Tuning Into Your Self Needs

A black Moleskin journal with a black pen tucked into the band, sitting on a marble tabletop.

May 2021 was a tough month for me. My first Mother’s Day without my own mother alive, the lifting–and confusion–of COVID-19 recommendations, and intense worldwide events. I knew I needed to change something about how I was going about our daily lives, but I wasn’t quite sure what. What do I need? What is my family and I comfortable with? What isn’t comfortable but we can work with? And what does my family need to say no to?

While the answers to all of these things will be different person to person and even situation to situation, finding your own answer can be even more difficult than finding the solution itself sometimes! So here are a few tools I used to help me navigate the tough life and familial decisions that were upon us.

Talking

I adore my therapist. I’ve been seeing her for almost 2 years now, which really helps because she’s really gotten to know me. Our conversations are easy, and she doesn’t mind repeating the same advice to me over and over and over! What really helps is that my insurance covers quite a bit with my therapist, which definitely wasn’t always the case. So a licensed therapist may not be within your means, but there are plenty of other helpful options like finding a peer support group, a life coach, and confiding in trusted friends or romantic partner. Also, what I have found truly useful is “cross-checking.” Talking with multiple people about the same topic really helps get different perspectives as well as helps cement the coping concepts in your mind.

Journaling

For a solid 3 week period, I left my journal out on the kitchen island. I went to it to write a sentence or two any time I felt triggered, when I experienced strong feelings or reoccurring thoughts, and when I tried any coping mechanisms and how or if it helped. This was a very useful strategy to employ while tinkering with my anxiety medications with my doctor. It also really helped me learn about myself. By writing it down, you have to actively think about your experience, name your emotions, and identify your patterns. I thought it would feel like a big burden and chore because–hello!–toddler mom in a pandemic! But really, it helped tremendously and didn’t feel burdensome at all! If anything, it felt like a respite from the noise.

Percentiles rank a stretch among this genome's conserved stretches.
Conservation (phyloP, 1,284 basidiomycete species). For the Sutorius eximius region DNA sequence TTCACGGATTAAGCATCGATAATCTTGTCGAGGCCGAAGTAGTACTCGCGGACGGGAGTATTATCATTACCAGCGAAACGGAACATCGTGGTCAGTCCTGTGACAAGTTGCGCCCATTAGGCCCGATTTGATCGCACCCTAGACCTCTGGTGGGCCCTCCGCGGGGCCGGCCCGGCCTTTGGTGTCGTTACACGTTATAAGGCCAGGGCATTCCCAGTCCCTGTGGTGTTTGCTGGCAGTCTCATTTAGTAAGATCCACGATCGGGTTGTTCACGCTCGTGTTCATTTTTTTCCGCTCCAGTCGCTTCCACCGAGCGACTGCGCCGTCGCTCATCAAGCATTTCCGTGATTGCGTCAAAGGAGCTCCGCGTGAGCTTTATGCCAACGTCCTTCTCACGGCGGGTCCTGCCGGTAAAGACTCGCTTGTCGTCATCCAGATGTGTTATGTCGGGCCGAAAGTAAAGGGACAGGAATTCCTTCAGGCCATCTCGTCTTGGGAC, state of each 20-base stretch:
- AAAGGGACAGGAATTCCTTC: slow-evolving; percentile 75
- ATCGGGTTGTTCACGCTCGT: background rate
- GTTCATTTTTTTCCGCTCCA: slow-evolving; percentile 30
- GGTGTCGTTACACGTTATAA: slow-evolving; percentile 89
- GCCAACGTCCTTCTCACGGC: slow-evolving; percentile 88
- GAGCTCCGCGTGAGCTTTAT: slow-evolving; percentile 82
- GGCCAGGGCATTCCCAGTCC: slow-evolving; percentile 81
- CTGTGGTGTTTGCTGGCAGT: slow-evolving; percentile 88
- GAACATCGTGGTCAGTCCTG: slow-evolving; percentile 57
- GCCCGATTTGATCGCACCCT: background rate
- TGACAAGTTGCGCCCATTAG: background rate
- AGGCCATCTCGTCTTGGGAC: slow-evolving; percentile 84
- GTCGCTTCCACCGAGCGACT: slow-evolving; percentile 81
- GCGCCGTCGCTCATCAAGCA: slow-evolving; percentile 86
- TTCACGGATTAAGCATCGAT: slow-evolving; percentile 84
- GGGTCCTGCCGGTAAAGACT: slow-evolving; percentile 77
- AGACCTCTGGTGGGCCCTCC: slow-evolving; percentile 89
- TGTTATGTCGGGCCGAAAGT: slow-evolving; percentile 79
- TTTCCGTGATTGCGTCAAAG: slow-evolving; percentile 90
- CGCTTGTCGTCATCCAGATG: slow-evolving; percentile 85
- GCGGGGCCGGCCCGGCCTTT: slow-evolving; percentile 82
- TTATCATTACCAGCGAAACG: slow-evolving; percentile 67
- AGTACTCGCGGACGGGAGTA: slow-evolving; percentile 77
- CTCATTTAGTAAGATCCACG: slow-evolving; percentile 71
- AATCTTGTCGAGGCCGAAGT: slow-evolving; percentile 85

Alone Time

This strategy is especially for parents and caregivers! This one certainly is tough, considering the massive and heavy burden of isolation and loneliness from the pandemic and caring for others can place on you. How can you possibly need alone time when you’re basically by yourself all day? Consider this though: How can you possibly understand your own needs if you never give yourself the time and space to ask? I’m talking quiet alone time. Maybe that means a formal meditation or journaling session. Maybe that means knitting or crocheting with earplugs (not ear BUDS!) in your ears. Maybe that means going for a little drive with the windows down and radio off. Whatever that means to you, get it into your routine somehow. You are the person you spend the most time with. Might as well listen to what you have to say to yourself, right?

Slowing Down

This is probably the most important one, and the above three actually help get you here! By talking it out, you have to slow down to consider your words and stories. By journaling, you have to slow down to notice. By giving yourself alone time, that leaves the field wide open for slowing down! This one certainly is the most important because you can literally do it at any time! If you don’t have someone to talk to in the moment, if you don’t have access to your journal, if you can’t get away… you can always slow down. Take a breath. And another. In and out. Expand and soften your belly. Slow. Down.


Over the past month, these tools really helped me tune into myself. I can’t say I have all the definitive answers, and those answers will readily change, but at least I’m now more in a place of content by using these strategies and less a place of hopelessness and despair.

I really hope you found this information useful! I’d love to hear your thoughts! Would you add anything else to this list? Did you try something new? Comment below!

Leave a Reply

Fill in your details below or click an icon to log in:

WordPress.com Logo

You are commenting using your WordPress.com account. Log Out /  Change )

Google photo

You are commenting using your Google account. Log Out /  Change )

Twitter picture

You are commenting using your Twitter account. Log Out /  Change )

Facebook photo

You are commenting using your Facebook account. Log Out /  Change )

Connecting to %s